Sunday, July 26, 2015

Climbing Hope Point


Wildflowers on trail up Hope Point trail

Friday evening while our family was flopped out in the living room after a busy day, Denver consulted his iPod and announced that the weather for Hope on Saturday was sunshine. Both kids looked at me expectantly, and I knew what question was coming:  "Can we climb Hope Point tomorrow?" I mentally took a deep breath and said, "I'm game." 

A few years ago we climbed Hope Point at the end of a 10-day mountain biking and mountain climbing vacation. We were near the top, with the actual top an unknown distance above us, when the clouds rolled in and obliterated our view. We made the executive decision to go down rather than push on to the top since we were tired--exhausted from days of breaking down our bodies. The kids have never forgotten it, and every summer summiting Hope Point comes up as a goal. Each summer we watch the weather on the weekends to see when we might make it happen as we didn't want a repeat of being socked in by clouds, and the trail is way steeper than anything I would want to do when it is slick.

Trailhead for Hope Point and Gull Rock 
So Saturday morning we left Homer at 8 and were on the trail by 11:35. The weather was warm:  I rarely start a hike with shorts and my short-sleeved shirt, but this time I did, and I only put on a long-sleeved shirt for a few minutes near the top when I took a break and was sweaty and the wind was chilling me.

The trailhead is for both Gull Rock, a 5.7 mile one way hike (the most non-descript, boring hike we have done in Alaska), and Hope Point (probably one of the most beautiful hikes we've done in Alaska). Shortly after we crossed the bridge and turned up the hill for the Hope Point trail, we were puzzled. None of us recognized the trail, which was unusual. I have a mind for trails and they tend to be imprinted in my mind. I couldn't figure out why it was completely unfamiliar. 
Trail construction sign:  rolling rocks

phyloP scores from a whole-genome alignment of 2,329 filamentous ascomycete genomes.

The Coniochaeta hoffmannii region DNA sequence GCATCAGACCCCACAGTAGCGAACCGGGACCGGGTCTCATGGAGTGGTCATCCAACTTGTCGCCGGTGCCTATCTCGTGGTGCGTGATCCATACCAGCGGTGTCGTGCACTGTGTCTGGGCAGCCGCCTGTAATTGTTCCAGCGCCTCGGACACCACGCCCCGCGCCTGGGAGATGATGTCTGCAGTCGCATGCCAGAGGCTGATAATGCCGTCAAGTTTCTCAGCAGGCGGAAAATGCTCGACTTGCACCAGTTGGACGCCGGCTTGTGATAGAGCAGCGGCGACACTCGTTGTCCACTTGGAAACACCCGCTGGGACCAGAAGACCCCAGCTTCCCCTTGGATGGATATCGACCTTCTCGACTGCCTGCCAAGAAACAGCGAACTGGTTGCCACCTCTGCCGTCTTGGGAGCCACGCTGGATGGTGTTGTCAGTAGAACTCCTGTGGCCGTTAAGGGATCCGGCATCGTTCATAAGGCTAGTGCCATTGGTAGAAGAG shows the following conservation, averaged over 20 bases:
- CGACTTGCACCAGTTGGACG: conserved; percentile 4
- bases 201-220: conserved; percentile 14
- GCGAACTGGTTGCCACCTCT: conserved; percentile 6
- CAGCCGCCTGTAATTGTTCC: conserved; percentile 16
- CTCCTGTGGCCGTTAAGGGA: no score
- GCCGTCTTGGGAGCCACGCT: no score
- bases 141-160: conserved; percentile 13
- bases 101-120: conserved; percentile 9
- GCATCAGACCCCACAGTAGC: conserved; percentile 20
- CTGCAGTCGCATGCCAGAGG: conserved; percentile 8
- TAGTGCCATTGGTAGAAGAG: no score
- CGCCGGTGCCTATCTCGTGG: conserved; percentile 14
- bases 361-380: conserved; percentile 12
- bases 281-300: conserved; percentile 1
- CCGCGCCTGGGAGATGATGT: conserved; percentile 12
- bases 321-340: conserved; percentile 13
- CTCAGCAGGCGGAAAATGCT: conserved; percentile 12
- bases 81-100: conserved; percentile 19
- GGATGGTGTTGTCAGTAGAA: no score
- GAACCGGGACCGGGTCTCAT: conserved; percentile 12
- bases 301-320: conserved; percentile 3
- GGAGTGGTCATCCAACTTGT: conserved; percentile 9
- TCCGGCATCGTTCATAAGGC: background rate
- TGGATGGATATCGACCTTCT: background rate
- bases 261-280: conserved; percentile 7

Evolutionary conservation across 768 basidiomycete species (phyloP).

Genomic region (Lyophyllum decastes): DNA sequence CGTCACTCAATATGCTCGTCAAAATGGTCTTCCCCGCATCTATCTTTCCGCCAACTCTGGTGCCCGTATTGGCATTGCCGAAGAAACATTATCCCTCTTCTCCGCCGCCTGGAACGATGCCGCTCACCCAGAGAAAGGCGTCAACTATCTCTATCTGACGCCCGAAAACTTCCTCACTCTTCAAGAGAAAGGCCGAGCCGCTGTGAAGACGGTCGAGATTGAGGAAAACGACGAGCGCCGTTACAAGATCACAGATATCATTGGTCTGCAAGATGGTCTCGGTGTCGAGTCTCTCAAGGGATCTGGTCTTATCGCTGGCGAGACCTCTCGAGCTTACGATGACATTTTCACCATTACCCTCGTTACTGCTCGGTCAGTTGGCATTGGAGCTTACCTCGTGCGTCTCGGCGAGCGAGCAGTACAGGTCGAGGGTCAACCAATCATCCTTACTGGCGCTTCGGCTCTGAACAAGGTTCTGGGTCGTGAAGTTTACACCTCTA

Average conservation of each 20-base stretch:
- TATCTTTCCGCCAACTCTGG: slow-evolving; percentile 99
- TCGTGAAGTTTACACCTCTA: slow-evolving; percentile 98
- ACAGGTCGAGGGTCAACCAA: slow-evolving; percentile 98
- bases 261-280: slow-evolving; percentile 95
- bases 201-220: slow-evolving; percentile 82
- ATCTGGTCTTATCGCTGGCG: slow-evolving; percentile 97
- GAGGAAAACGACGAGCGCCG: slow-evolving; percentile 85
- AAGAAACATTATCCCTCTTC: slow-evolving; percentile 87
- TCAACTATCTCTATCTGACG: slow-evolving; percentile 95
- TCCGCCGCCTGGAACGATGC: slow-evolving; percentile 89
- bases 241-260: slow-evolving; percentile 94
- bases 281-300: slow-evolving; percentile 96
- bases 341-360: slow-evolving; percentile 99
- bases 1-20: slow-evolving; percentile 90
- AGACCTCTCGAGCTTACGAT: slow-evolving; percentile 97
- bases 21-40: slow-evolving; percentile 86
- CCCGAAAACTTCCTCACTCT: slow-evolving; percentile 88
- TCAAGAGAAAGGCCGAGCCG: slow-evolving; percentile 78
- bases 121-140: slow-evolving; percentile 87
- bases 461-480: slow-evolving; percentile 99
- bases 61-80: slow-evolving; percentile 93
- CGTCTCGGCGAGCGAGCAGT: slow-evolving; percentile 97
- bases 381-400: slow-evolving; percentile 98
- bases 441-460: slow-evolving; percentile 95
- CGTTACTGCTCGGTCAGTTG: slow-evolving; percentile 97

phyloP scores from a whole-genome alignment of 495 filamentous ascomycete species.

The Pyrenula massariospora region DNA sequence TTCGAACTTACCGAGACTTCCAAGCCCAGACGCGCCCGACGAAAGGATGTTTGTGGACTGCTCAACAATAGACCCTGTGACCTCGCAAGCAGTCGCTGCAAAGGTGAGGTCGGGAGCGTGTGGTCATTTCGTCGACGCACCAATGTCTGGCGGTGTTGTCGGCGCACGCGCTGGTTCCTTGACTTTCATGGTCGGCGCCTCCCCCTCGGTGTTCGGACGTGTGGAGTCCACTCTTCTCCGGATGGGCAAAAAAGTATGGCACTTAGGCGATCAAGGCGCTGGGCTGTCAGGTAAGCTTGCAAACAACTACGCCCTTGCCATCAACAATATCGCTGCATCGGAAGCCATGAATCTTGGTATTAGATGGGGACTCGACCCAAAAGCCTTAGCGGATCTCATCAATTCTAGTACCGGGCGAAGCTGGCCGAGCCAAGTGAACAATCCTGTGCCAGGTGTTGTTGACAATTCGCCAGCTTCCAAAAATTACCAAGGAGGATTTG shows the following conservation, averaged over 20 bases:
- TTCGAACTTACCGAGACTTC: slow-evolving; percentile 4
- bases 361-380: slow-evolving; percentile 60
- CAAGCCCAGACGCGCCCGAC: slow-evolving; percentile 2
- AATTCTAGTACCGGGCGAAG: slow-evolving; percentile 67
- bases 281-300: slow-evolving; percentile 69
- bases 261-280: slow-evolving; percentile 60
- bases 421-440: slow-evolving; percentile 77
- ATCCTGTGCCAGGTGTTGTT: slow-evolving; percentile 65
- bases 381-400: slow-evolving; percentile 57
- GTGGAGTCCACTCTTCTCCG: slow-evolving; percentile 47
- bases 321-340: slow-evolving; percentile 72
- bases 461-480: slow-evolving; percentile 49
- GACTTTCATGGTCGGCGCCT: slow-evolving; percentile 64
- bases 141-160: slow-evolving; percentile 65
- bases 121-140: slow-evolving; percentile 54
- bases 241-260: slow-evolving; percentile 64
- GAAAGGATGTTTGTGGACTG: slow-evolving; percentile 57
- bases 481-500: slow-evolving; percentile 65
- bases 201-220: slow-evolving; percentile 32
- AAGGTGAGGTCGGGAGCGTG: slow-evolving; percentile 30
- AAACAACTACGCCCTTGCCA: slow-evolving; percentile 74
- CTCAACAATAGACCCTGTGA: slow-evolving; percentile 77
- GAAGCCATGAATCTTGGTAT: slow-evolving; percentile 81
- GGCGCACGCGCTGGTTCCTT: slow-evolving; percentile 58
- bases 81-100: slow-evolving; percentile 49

Then we came across a sign:  Trail Construction; rolling rocks. What? Rolling rocks? What rocks? We were in the middle of the woods; there were no rocks in sight. Right around there it was clear there was significant work on the trail. Trees were cut, the trail widened, and there were switchbacks that hadn't been there before. It made for some easy hiking. The switchbacks  were at such a gradual grade that I could dash right up them without a rest. We saw where the old trail had been, the part of the trail that kept me off it when it was wet:  steep and straight up the side of a mountain meadow. Now there was a virtual expressway up the mountain, or as Aurora put it, "What is this? An elevator to the top?!" While the kids were extremely vocal about their displeasure with the trail "upgrades," I just felt a bit queasy in my stomach. What was once a remote mountain climb was now a highly accessible trail. The sense was confirmed as we ran into group after group of people, many of them quite old and not your typical Alaskan mountain climbers. While it was nice to be able to dash up the mountain, it was positively overwhelming how many people were up there. What we had loved about that hike and what drew the kids back was how remote it seemed. With 10 other groups up there at the same time we were (busier than any other Alaskan trail I've been on besides Flattop in Anchorage and the Russian River Falls) as well as the trail crew that was putting the finishing touches on two years of work, it was anything but remote.